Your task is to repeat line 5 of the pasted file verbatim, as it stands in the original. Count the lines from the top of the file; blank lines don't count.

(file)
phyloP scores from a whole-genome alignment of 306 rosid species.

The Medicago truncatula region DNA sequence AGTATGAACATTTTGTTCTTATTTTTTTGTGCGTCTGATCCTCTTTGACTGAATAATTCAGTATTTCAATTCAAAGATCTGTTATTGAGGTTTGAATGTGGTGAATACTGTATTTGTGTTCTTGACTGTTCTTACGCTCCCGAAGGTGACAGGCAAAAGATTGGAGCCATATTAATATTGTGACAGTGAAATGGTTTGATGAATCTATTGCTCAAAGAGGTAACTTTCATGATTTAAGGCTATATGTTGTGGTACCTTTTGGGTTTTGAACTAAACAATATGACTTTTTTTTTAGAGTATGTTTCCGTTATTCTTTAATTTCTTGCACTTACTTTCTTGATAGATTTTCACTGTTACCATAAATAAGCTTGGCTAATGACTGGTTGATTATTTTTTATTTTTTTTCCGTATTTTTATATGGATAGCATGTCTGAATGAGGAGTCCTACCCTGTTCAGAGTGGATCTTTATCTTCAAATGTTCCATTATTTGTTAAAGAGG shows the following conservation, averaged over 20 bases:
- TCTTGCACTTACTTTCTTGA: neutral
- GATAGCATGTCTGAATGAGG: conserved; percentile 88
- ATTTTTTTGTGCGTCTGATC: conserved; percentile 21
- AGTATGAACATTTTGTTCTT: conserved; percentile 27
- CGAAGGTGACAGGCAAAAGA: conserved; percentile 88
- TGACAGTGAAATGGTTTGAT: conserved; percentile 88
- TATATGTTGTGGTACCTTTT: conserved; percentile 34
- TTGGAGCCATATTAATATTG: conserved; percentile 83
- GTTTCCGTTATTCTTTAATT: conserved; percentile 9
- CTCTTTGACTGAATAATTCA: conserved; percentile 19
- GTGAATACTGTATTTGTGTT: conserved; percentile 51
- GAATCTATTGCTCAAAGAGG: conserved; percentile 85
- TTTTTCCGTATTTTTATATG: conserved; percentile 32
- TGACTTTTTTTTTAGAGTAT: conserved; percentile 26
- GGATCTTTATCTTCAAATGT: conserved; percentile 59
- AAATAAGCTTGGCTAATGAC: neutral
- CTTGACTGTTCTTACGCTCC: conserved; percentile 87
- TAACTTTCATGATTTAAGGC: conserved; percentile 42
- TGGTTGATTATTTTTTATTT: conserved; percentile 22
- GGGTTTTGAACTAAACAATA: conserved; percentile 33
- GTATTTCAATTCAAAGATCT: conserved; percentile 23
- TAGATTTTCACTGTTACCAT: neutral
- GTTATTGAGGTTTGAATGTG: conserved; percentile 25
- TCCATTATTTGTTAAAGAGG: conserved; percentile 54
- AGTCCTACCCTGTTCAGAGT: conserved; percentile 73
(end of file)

- ATTTTTTTGTGCGTCTGATC: conserved; percentile 21